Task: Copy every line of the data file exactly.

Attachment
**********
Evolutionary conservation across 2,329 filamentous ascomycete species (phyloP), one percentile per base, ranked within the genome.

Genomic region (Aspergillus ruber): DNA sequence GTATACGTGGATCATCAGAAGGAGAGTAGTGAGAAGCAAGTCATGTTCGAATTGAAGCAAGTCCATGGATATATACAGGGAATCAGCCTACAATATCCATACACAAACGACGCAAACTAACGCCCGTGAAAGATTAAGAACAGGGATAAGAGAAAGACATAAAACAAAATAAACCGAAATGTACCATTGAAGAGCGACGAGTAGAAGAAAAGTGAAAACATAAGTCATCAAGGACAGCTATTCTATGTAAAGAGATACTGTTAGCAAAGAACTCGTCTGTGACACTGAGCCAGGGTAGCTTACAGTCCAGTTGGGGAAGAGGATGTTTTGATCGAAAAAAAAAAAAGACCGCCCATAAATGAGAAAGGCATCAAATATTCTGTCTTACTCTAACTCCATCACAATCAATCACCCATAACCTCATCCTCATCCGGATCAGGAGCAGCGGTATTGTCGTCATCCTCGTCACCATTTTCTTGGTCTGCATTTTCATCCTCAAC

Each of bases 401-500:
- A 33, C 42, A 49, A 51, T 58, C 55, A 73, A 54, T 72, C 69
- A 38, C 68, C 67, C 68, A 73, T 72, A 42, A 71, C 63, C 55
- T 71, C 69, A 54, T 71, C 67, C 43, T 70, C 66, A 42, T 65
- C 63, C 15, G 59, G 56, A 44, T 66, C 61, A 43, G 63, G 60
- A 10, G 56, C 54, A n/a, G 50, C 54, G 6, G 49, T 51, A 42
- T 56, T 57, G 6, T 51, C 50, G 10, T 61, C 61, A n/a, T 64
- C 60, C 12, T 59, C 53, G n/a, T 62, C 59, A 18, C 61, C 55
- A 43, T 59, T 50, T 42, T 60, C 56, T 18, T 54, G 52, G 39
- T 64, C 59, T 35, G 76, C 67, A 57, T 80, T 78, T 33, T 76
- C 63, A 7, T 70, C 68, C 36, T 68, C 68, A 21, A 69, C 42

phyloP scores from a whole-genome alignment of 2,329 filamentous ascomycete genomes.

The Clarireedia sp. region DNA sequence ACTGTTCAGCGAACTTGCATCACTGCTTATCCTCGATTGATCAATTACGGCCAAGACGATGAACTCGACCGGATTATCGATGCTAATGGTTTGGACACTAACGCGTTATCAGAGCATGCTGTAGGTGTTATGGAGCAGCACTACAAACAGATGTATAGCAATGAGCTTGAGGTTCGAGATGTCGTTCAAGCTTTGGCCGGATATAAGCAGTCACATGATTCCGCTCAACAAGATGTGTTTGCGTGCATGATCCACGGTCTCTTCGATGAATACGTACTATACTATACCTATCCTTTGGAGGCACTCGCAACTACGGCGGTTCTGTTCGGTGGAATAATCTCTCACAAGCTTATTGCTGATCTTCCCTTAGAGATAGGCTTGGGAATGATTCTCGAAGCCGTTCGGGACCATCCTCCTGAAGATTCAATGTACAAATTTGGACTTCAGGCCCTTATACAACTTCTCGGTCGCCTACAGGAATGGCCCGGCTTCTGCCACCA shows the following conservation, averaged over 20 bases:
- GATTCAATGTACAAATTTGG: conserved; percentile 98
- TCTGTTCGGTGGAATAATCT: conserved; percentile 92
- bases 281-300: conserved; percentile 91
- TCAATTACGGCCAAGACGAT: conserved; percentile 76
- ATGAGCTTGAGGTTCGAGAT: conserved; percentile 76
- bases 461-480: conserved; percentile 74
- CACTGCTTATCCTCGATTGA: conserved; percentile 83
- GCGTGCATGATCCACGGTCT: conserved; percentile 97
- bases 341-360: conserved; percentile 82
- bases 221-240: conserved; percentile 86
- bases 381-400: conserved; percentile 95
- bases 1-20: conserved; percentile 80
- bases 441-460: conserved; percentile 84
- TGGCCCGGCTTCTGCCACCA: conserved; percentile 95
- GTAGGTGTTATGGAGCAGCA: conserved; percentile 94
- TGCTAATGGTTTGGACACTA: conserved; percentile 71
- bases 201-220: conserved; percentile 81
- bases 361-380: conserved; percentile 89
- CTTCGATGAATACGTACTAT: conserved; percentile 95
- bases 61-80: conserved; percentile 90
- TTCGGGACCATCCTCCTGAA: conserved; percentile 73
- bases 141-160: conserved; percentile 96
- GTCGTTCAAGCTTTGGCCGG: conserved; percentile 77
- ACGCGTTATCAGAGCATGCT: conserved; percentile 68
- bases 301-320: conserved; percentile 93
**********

Evolutionary conservation across 2,329 filamentous ascomycete species (phyloP), one percentile per base, ranked within the genome.

Genomic region (Aspergillus ruber): DNA sequence GTATACGTGGATCATCAGAAGGAGAGTAGTGAGAAGCAAGTCATGTTCGAATTGAAGCAAGTCCATGGATATATACAGGGAATCAGCCTACAATATCCATACACAAACGACGCAAACTAACGCCCGTGAAAGATTAAGAACAGGGATAAGAGAAAGACATAAAACAAAATAAACCGAAATGTACCATTGAAGAGCGACGAGTAGAAGAAAAGTGAAAACATAAGTCATCAAGGACAGCTATTCTATGTAAAGAGATACTGTTAGCAAAGAACTCGTCTGTGACACTGAGCCAGGGTAGCTTACAGTCCAGTTGGGGAAGAGGATGTTTTGATCGAAAAAAAAAAAAGACCGCCCATAAATGAGAAAGGCATCAAATATTCTGTCTTACTCTAACTCCATCACAATCAATCACCCATAACCTCATCCTCATCCGGATCAGGAGCAGCGGTATTGTCGTCATCCTCGTCACCATTTTCTTGGTCTGCATTTTCATCCTCAAC

Each of bases 401-500:
- A 33, C 42, A 49, A 51, T 58, C 55, A 73, A 54, T 72, C 69
- A 38, C 68, C 67, C 68, A 73, T 72, A 42, A 71, C 63, C 55
- T 71, C 69, A 54, T 71, C 67, C 43, T 70, C 66, A 42, T 65
- C 63, C 15, G 59, G 56, A 44, T 66, C 61, A 43, G 63, G 60
- A 10, G 56, C 54, A n/a, G 50, C 54, G 6, G 49, T 51, A 42
- T 56, T 57, G 6, T 51, C 50, G 10, T 61, C 61, A n/a, T 64
- C 60, C 12, T 59, C 53, G n/a, T 62, C 59, A 18, C 61, C 55
- A 43, T 59, T 50, T 42, T 60, C 56, T 18, T 54, G 52, G 39
- T 64, C 59, T 35, G 76, C 67, A 57, T 80, T 78, T 33, T 76
- C 63, A 7, T 70, C 68, C 36, T 68, C 68, A 21, A 69, C 42

phyloP scores from a whole-genome alignment of 2,329 filamentous ascomycete genomes.

The Clarireedia sp. region DNA sequence ACTGTTCAGCGAACTTGCATCACTGCTTATCCTCGATTGATCAATTACGGCCAAGACGATGAACTCGACCGGATTATCGATGCTAATGGTTTGGACACTAACGCGTTATCAGAGCATGCTGTAGGTGTTATGGAGCAGCACTACAAACAGATGTATAGCAATGAGCTTGAGGTTCGAGATGTCGTTCAAGCTTTGGCCGGATATAAGCAGTCACATGATTCCGCTCAACAAGATGTGTTTGCGTGCATGATCCACGGTCTCTTCGATGAATACGTACTATACTATACCTATCCTTTGGAGGCACTCGCAACTACGGCGGTTCTGTTCGGTGGAATAATCTCTCACAAGCTTATTGCTGATCTTCCCTTAGAGATAGGCTTGGGAATGATTCTCGAAGCCGTTCGGGACCATCCTCCTGAAGATTCAATGTACAAATTTGGACTTCAGGCCCTTATACAACTTCTCGGTCGCCTACAGGAATGGCCCGGCTTCTGCCACCA shows the following conservation, averaged over 20 bases:
- GATTCAATGTACAAATTTGG: conserved; percentile 98
- TCTGTTCGGTGGAATAATCT: conserved; percentile 92
- bases 281-300: conserved; percentile 91
- TCAATTACGGCCAAGACGAT: conserved; percentile 76
- ATGAGCTTGAGGTTCGAGAT: conserved; percentile 76
- bases 461-480: conserved; percentile 74
- CACTGCTTATCCTCGATTGA: conserved; percentile 83
- GCGTGCATGATCCACGGTCT: conserved; percentile 97
- bases 341-360: conserved; percentile 82
- bases 221-240: conserved; percentile 86
- bases 381-400: conserved; percentile 95
- bases 1-20: conserved; percentile 80
- bases 441-460: conserved; percentile 84
- TGGCCCGGCTTCTGCCACCA: conserved; percentile 95
- GTAGGTGTTATGGAGCAGCA: conserved; percentile 94
- TGCTAATGGTTTGGACACTA: conserved; percentile 71
- bases 201-220: conserved; percentile 81
- bases 361-380: conserved; percentile 89
- CTTCGATGAATACGTACTAT: conserved; percentile 95
- bases 61-80: conserved; percentile 90
- TTCGGGACCATCCTCCTGAA: conserved; percentile 73
- bases 141-160: conserved; percentile 96
- GTCGTTCAAGCTTTGGCCGG: conserved; percentile 77
- ACGCGTTATCAGAGCATGCT: conserved; percentile 68
- bases 301-320: conserved; percentile 93